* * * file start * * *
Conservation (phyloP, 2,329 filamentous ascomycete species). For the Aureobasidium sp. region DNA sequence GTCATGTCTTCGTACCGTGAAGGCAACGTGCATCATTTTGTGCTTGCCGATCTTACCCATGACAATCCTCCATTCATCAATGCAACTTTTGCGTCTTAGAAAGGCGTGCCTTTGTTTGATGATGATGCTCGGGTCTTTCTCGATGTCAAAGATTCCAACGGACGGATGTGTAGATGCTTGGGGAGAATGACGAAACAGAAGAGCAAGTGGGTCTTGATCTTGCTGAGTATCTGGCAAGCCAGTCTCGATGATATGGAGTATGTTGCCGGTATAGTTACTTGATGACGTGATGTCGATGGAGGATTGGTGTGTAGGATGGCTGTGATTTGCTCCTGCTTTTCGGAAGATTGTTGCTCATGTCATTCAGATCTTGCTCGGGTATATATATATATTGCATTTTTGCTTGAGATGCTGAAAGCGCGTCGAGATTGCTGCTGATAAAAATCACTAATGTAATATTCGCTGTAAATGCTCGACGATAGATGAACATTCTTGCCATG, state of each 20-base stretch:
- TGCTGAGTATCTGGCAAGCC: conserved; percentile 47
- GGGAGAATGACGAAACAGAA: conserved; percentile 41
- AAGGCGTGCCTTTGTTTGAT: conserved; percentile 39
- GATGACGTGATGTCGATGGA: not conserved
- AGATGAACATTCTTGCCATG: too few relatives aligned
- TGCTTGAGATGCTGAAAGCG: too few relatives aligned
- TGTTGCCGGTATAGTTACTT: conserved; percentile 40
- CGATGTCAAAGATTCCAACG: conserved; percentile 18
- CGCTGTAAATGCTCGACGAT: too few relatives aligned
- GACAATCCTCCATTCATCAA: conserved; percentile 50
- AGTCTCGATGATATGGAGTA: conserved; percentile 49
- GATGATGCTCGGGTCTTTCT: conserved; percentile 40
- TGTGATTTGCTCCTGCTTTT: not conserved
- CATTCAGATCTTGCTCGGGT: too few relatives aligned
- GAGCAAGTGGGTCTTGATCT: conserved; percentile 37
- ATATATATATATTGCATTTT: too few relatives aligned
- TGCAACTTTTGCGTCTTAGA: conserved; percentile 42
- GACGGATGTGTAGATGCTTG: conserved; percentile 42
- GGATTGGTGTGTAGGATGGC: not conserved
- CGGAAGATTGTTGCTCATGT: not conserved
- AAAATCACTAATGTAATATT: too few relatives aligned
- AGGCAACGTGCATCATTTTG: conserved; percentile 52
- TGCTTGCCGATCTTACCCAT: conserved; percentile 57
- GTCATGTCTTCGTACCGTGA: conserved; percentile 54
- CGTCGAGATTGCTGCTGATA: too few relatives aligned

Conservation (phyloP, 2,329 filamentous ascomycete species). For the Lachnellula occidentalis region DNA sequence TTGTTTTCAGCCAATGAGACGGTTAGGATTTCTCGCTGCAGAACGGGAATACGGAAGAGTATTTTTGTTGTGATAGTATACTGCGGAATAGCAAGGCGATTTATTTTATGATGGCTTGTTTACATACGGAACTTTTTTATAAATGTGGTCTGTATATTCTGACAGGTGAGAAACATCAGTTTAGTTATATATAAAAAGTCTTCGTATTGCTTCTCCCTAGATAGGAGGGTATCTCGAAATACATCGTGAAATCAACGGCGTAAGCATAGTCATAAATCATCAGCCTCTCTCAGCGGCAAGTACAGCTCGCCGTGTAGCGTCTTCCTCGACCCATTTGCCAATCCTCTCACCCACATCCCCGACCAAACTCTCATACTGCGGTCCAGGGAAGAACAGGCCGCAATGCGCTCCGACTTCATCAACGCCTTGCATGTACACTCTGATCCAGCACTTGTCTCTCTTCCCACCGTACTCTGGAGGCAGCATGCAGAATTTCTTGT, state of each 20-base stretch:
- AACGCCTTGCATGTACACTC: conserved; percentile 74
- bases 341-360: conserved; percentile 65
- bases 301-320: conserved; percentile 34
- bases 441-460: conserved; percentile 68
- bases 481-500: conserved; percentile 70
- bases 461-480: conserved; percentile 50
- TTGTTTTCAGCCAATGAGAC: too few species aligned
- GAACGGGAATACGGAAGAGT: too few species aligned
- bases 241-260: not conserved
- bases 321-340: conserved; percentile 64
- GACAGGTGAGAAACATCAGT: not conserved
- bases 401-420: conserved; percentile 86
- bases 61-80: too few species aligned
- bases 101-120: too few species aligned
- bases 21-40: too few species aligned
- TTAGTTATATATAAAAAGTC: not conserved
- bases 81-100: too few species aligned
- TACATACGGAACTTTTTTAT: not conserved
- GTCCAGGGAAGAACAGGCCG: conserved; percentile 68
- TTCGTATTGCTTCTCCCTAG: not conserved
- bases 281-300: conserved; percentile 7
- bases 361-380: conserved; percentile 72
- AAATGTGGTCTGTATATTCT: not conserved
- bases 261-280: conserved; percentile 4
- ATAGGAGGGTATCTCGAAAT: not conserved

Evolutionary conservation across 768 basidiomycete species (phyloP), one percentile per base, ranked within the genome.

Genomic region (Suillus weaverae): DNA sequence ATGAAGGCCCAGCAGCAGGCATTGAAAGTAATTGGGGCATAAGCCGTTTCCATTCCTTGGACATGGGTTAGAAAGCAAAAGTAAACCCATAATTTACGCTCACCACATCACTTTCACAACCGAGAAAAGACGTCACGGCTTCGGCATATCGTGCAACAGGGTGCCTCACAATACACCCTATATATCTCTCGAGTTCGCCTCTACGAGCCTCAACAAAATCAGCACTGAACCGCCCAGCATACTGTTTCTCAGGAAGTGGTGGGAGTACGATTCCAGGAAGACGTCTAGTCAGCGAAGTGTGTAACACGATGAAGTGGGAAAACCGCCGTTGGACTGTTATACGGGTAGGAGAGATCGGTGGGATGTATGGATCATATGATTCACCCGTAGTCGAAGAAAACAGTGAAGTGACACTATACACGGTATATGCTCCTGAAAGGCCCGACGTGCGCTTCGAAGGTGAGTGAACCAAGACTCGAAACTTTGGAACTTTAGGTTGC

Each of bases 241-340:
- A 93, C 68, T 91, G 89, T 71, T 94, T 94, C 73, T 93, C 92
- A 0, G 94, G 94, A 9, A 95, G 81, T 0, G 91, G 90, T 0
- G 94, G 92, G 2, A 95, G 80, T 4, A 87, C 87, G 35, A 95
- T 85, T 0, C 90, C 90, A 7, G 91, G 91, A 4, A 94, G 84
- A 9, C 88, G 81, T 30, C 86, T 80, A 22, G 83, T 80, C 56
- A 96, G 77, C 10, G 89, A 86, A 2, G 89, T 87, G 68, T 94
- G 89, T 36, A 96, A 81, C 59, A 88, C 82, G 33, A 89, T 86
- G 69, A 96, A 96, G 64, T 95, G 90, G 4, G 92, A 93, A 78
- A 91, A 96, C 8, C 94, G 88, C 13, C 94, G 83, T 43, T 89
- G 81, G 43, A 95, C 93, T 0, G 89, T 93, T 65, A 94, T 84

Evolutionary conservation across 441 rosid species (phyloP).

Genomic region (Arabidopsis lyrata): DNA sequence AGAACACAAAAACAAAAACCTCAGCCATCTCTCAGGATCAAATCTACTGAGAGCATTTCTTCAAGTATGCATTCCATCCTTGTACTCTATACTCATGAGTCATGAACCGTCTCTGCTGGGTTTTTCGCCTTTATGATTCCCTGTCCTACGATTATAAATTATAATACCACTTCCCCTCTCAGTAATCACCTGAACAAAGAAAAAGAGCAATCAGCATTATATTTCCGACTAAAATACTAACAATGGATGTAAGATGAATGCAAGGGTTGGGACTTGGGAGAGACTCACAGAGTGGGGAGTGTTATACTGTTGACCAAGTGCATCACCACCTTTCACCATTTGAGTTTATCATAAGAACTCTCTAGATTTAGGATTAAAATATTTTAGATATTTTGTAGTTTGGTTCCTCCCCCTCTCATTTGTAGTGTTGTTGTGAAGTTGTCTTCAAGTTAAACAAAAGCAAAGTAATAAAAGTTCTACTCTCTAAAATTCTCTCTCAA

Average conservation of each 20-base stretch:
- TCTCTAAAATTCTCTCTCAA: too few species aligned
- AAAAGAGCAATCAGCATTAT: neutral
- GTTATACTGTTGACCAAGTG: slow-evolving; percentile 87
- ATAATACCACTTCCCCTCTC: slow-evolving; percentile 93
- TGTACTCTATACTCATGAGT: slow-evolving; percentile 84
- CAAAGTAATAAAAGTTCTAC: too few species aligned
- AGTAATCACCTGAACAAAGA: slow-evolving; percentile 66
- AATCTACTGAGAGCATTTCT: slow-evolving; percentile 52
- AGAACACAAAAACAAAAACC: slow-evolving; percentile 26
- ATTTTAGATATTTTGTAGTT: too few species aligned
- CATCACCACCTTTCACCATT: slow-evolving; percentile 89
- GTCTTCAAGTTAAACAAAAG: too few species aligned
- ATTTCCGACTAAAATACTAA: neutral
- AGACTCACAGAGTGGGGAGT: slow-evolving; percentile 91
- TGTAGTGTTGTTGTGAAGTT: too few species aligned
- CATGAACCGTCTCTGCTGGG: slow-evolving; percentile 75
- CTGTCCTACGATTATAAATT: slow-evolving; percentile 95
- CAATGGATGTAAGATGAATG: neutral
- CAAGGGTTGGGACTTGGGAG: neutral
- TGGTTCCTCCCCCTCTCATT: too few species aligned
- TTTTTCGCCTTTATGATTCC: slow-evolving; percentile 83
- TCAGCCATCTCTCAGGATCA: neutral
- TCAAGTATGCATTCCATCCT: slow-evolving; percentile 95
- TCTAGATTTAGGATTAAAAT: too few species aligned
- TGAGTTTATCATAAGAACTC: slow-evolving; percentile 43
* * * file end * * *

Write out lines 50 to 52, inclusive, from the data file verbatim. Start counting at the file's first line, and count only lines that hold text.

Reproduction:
- AAATGTGGTCTGTATATTCT: not conserved
- bases 261-280: conserved; percentile 4
- ATAGGAGGGTATCTCGAAAT: not conserved